Tag Archives: Drone

Engaged Archaeology: Elementary School Math Night


Dr. Ian Lindsay (ArAGATS co-director) and a Purdue University colleague assist students with a geocaching game at Cumberland Elementary School’s annual Math Night (West Lafayette, IN).

In an age where assisted navigation systems are available in every new car and standard in our mobile devices, it’s not hard to imaging how the spatial reasoning skills that humans have honed over our long evolutionary history might begin to decline. Indeed the weakening of wayfinding skills is a phenomenon that is being documented in ethnographic cases across the globe, and is part of a broader debate in society about the degree to which modern technology is enhancing human cognition or stunting it (see for example Nicholas Carr’s The Glass Cage [Norton, 2014] vs Clive Thompson’s Smarter Than You Think [Penguin, 2013]). However, even as advanced satellite imagery and navigation technologies help archaeologists document ancient sites with increasing precision and accuracy, map reading and spatial reasoning remain fundamental skills in archaeological fieldwork and analysis. So who better than an archaeologist to instill the value of maps to young people?

With this in mind, I spent an evening at Cumberland Elementary School’s annual Math Night on September 25, using a simple geo-caching game to teach K-3rd graders about the importance and fun of map skills. First, I employed a mock pirate’s treasure map to teach the students about locating places using a set of spatial coordinates (i.e., latitude/longitude). Students were then presented with a map of their school overlaid with a grid and provided with three sets of coordinates that would guide them to secret prizes at each location, usually a classroom. It was an entertaining and rewarding way to enhance applied spatial reasoning and basic math skills relying on kids’ inherent desire to find stuff!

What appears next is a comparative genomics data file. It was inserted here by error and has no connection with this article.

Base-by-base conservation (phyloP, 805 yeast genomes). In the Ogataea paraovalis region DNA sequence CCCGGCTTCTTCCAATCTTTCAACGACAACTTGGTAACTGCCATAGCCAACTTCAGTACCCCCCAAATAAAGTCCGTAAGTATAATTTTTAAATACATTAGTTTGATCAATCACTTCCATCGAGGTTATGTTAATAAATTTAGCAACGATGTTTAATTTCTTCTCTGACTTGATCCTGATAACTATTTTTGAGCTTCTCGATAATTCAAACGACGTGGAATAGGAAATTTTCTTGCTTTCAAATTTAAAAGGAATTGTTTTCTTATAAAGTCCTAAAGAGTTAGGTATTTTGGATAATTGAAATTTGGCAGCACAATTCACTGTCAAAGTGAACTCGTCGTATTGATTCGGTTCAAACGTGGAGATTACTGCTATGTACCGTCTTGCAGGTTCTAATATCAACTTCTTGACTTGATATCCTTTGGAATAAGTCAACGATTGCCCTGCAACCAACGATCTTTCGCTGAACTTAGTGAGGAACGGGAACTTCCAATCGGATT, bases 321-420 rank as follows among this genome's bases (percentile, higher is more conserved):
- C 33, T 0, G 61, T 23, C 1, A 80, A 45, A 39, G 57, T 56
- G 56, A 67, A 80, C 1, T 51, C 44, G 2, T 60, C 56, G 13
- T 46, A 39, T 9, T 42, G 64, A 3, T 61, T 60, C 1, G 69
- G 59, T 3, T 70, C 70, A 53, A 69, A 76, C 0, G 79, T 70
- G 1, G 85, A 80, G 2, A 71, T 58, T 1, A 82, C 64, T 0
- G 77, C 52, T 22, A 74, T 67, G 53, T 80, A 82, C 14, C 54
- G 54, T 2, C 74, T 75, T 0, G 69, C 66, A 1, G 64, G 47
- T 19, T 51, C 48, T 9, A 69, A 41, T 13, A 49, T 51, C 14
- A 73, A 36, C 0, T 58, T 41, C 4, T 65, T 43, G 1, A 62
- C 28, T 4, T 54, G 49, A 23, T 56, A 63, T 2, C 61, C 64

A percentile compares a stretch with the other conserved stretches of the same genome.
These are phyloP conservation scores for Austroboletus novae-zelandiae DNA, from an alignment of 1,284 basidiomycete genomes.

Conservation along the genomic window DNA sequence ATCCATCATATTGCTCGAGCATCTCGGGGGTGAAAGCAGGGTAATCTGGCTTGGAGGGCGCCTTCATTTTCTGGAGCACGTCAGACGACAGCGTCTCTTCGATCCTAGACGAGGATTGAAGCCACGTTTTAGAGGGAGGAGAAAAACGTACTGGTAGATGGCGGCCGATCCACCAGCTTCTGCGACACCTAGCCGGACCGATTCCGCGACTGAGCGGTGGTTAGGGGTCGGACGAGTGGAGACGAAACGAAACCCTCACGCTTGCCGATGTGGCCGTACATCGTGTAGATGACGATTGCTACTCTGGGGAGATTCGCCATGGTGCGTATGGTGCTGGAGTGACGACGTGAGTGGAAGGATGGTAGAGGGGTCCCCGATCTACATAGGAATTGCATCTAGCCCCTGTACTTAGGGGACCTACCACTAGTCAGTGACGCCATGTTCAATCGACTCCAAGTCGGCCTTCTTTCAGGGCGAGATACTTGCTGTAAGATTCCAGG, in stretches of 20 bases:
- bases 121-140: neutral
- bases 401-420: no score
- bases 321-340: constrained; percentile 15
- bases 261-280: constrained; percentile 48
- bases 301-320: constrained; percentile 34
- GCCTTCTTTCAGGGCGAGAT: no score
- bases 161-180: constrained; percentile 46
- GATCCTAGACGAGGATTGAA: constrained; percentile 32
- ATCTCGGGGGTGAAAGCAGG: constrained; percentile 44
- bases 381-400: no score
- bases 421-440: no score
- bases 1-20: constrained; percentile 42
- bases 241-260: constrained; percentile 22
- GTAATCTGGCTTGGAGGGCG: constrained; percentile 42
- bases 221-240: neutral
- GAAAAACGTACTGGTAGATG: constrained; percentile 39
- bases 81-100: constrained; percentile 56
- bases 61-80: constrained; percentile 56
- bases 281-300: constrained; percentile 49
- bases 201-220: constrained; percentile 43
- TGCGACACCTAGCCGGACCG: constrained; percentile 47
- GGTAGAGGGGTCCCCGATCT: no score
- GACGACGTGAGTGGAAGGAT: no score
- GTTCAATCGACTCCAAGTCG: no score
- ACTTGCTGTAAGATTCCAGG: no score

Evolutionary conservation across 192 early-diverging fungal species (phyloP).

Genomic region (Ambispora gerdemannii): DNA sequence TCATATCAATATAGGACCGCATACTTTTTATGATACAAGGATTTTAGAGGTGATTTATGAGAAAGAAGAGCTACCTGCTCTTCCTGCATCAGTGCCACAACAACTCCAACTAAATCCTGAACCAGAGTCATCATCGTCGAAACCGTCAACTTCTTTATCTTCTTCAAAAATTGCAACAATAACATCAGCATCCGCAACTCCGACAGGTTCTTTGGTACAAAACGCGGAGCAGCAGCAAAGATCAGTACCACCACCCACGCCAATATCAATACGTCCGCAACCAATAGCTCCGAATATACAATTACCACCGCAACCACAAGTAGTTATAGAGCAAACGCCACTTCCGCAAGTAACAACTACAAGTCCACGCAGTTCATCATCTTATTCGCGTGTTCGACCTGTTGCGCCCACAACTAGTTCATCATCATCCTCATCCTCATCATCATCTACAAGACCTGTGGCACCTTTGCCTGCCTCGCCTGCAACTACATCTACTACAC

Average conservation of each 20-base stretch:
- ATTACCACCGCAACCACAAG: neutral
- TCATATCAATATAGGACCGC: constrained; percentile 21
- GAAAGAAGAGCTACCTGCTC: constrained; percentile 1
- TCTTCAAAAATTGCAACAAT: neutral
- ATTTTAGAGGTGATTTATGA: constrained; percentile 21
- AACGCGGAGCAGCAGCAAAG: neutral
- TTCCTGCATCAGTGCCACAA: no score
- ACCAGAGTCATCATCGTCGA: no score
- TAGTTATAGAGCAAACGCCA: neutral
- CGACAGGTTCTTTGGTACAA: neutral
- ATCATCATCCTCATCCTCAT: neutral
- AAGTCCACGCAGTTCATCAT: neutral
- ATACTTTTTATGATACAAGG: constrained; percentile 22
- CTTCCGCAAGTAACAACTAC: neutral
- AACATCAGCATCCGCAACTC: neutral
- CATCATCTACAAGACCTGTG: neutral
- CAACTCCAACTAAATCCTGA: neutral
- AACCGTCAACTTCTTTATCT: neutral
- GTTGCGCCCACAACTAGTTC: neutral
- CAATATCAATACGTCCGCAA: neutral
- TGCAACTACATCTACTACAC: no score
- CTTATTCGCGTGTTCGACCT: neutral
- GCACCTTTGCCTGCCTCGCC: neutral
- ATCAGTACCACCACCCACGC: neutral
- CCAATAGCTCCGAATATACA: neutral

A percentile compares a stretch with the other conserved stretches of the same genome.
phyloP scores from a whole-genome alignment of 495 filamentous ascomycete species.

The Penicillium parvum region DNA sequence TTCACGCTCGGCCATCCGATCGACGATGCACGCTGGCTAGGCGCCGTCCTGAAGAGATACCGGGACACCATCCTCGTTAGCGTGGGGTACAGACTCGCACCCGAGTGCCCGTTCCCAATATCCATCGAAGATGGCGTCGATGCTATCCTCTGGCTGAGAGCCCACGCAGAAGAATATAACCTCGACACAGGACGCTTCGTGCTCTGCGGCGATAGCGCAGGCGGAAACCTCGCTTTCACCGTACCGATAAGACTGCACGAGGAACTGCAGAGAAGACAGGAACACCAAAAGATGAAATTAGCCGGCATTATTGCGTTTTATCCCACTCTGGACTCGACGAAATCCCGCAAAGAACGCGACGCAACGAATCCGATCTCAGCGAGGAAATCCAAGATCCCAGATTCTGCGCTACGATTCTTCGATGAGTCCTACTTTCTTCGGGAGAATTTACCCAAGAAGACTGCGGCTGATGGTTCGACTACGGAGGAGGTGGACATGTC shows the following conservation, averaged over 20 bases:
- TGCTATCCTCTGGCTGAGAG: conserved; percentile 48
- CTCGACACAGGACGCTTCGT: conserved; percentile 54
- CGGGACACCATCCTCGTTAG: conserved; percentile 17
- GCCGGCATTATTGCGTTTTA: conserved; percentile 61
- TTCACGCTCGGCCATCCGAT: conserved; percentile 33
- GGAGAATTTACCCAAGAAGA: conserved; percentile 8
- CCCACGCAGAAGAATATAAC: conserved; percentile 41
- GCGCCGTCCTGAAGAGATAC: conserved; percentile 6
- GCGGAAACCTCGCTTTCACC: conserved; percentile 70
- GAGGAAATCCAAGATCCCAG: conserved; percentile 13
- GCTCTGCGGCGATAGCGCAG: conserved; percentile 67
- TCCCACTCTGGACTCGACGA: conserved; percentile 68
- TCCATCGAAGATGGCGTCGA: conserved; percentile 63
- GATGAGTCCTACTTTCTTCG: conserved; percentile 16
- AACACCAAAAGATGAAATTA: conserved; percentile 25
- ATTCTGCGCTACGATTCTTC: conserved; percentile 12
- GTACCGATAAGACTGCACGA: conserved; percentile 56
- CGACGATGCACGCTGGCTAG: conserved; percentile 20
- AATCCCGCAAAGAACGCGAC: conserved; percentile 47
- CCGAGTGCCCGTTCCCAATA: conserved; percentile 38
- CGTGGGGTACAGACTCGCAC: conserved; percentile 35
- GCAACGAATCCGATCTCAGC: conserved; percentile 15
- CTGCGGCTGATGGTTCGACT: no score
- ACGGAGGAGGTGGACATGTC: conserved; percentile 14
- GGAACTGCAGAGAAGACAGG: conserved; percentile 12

Of course, it didn’t hurt to have Project ArAGATS’ DJI Phantom 3 quadcopter (or, drone) on the table to spark their imagination!

Project ArAGATS and “Drone” Archaeology

Ian Lindsay and Alan Greene pilot the Project ArAGATS drone.

The use of remotely controlled aerial photography platforms (or more sensationally, “drones”) has received a lot of press in the last few weeks.  The New York Times ran a story on the use of drones in archaeology last week focused primarily on work in the Andes.  This summer, Project ArAGATS deployed a DJI Phantom 2 to help document sites within our study area in central Armenia.

Cornell has posted a brief note about this work on their tumblr feed.  And now Purdue has released a more extensive story profiling our project pilot, Ian Lindsay.  In the article, Lindsay notes:

“It’s a good alternative to kites, balloons or sitting in the bucket of a crane with a camera trying to visually document these ancient sites. Drones offer a detailed aerial perspective that we’ve never had before, and by leveraging this technology archaeologists can be more efficient in the field as drones give us an immediate sense of spatial science scale useful for planning excavation.”

The first video project is now posted online on the vimeo feed of The Aragats Foundation and below:

Ancient Aragats: An Orientation from Aragats Foundation on Vimeo.